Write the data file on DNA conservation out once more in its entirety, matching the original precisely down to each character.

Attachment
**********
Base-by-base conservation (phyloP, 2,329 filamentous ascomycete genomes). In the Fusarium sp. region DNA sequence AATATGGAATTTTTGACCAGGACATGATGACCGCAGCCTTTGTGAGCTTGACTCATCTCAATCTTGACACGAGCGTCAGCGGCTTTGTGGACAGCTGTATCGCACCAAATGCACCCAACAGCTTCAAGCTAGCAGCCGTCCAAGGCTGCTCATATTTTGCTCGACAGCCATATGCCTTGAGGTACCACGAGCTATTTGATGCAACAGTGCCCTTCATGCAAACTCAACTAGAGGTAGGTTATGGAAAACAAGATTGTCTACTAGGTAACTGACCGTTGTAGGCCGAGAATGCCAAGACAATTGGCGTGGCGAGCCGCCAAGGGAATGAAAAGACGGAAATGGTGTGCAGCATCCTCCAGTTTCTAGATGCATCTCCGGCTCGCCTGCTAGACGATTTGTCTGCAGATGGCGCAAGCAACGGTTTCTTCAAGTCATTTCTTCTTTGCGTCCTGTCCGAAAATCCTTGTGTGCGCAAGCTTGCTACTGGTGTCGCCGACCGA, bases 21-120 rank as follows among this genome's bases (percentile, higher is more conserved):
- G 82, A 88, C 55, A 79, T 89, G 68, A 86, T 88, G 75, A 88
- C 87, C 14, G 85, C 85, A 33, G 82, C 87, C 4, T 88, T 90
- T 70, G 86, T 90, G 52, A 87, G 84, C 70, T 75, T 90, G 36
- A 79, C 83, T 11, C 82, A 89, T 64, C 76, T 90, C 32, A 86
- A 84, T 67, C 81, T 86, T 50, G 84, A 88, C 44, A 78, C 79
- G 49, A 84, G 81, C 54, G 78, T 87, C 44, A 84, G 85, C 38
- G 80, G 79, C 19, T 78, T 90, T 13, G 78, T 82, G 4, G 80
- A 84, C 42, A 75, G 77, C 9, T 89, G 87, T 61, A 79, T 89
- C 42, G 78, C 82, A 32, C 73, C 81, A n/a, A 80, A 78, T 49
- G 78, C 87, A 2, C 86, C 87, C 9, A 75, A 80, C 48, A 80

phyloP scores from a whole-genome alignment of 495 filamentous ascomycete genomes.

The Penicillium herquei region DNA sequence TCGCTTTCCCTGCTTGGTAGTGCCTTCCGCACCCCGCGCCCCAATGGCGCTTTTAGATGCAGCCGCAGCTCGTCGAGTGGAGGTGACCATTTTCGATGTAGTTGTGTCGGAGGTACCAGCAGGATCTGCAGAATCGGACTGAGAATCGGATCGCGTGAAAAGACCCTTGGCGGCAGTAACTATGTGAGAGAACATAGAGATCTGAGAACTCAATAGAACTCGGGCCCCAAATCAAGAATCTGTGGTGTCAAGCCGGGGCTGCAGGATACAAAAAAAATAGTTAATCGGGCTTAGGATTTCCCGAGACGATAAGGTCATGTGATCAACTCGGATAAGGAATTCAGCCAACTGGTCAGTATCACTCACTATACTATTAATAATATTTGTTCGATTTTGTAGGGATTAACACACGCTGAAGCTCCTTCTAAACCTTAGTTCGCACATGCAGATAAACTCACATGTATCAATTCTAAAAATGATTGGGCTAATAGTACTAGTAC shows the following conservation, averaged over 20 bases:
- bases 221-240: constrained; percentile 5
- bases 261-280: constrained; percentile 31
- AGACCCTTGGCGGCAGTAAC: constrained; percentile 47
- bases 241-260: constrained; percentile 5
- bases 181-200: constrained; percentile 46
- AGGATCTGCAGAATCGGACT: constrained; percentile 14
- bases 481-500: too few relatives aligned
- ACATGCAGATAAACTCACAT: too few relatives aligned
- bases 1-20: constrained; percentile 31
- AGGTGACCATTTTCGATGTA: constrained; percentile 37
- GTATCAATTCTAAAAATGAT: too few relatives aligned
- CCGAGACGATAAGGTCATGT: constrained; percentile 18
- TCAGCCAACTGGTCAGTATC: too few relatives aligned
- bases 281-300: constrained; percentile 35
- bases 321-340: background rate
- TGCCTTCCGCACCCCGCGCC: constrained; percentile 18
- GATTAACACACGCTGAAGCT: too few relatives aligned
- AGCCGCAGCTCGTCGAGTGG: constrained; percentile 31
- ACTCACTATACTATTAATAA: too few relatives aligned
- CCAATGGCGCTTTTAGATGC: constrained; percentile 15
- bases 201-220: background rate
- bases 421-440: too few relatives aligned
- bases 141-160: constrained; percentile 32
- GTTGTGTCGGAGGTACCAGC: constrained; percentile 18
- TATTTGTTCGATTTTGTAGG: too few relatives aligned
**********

Base-by-base conservation (phyloP, 2,329 filamentous ascomycete genomes). In the Fusarium sp. region DNA sequence AATATGGAATTTTTGACCAGGACATGATGACCGCAGCCTTTGTGAGCTTGACTCATCTCAATCTTGACACGAGCGTCAGCGGCTTTGTGGACAGCTGTATCGCACCAAATGCACCCAACAGCTTCAAGCTAGCAGCCGTCCAAGGCTGCTCATATTTTGCTCGACAGCCATATGCCTTGAGGTACCACGAGCTATTTGATGCAACAGTGCCCTTCATGCAAACTCAACTAGAGGTAGGTTATGGAAAACAAGATTGTCTACTAGGTAACTGACCGTTGTAGGCCGAGAATGCCAAGACAATTGGCGTGGCGAGCCGCCAAGGGAATGAAAAGACGGAAATGGTGTGCAGCATCCTCCAGTTTCTAGATGCATCTCCGGCTCGCCTGCTAGACGATTTGTCTGCAGATGGCGCAAGCAACGGTTTCTTCAAGTCATTTCTTCTTTGCGTCCTGTCCGAAAATCCTTGTGTGCGCAAGCTTGCTACTGGTGTCGCCGACCGA, bases 21-120 rank as follows among this genome's bases (percentile, higher is more conserved):
- G 82, A 88, C 55, A 79, T 89, G 68, A 86, T 88, G 75, A 88
- C 87, C 14, G 85, C 85, A 33, G 82, C 87, C 4, T 88, T 90
- T 70, G 86, T 90, G 52, A 87, G 84, C 70, T 75, T 90, G 36
- A 79, C 83, T 11, C 82, A 89, T 64, C 76, T 90, C 32, A 86
- A 84, T 67, C 81, T 86, T 50, G 84, A 88, C 44, A 78, C 79
- G 49, A 84, G 81, C 54, G 78, T 87, C 44, A 84, G 85, C 38
- G 80, G 79, C 19, T 78, T 90, T 13, G 78, T 82, G 4, G 80
- A 84, C 42, A 75, G 77, C 9, T 89, G 87, T 61, A 79, T 89
- C 42, G 78, C 82, A 32, C 73, C 81, A n/a, A 80, A 78, T 49
- G 78, C 87, A 2, C 86, C 87, C 9, A 75, A 80, C 48, A 80

phyloP scores from a whole-genome alignment of 495 filamentous ascomycete genomes.

The Penicillium herquei region DNA sequence TCGCTTTCCCTGCTTGGTAGTGCCTTCCGCACCCCGCGCCCCAATGGCGCTTTTAGATGCAGCCGCAGCTCGTCGAGTGGAGGTGACCATTTTCGATGTAGTTGTGTCGGAGGTACCAGCAGGATCTGCAGAATCGGACTGAGAATCGGATCGCGTGAAAAGACCCTTGGCGGCAGTAACTATGTGAGAGAACATAGAGATCTGAGAACTCAATAGAACTCGGGCCCCAAATCAAGAATCTGTGGTGTCAAGCCGGGGCTGCAGGATACAAAAAAAATAGTTAATCGGGCTTAGGATTTCCCGAGACGATAAGGTCATGTGATCAACTCGGATAAGGAATTCAGCCAACTGGTCAGTATCACTCACTATACTATTAATAATATTTGTTCGATTTTGTAGGGATTAACACACGCTGAAGCTCCTTCTAAACCTTAGTTCGCACATGCAGATAAACTCACATGTATCAATTCTAAAAATGATTGGGCTAATAGTACTAGTAC shows the following conservation, averaged over 20 bases:
- bases 221-240: constrained; percentile 5
- bases 261-280: constrained; percentile 31
- AGACCCTTGGCGGCAGTAAC: constrained; percentile 47
- bases 241-260: constrained; percentile 5
- bases 181-200: constrained; percentile 46
- AGGATCTGCAGAATCGGACT: constrained; percentile 14
- bases 481-500: too few relatives aligned
- ACATGCAGATAAACTCACAT: too few relatives aligned
- bases 1-20: constrained; percentile 31
- AGGTGACCATTTTCGATGTA: constrained; percentile 37
- GTATCAATTCTAAAAATGAT: too few relatives aligned
- CCGAGACGATAAGGTCATGT: constrained; percentile 18
- TCAGCCAACTGGTCAGTATC: too few relatives aligned
- bases 281-300: constrained; percentile 35
- bases 321-340: background rate
- TGCCTTCCGCACCCCGCGCC: constrained; percentile 18
- GATTAACACACGCTGAAGCT: too few relatives aligned
- AGCCGCAGCTCGTCGAGTGG: constrained; percentile 31
- ACTCACTATACTATTAATAA: too few relatives aligned
- CCAATGGCGCTTTTAGATGC: constrained; percentile 15
- bases 201-220: background rate
- bases 421-440: too few relatives aligned
- bases 141-160: constrained; percentile 32
- GTTGTGTCGGAGGTACCAGC: constrained; percentile 18
- TATTTGTTCGATTTTGTAGG: too few relatives aligned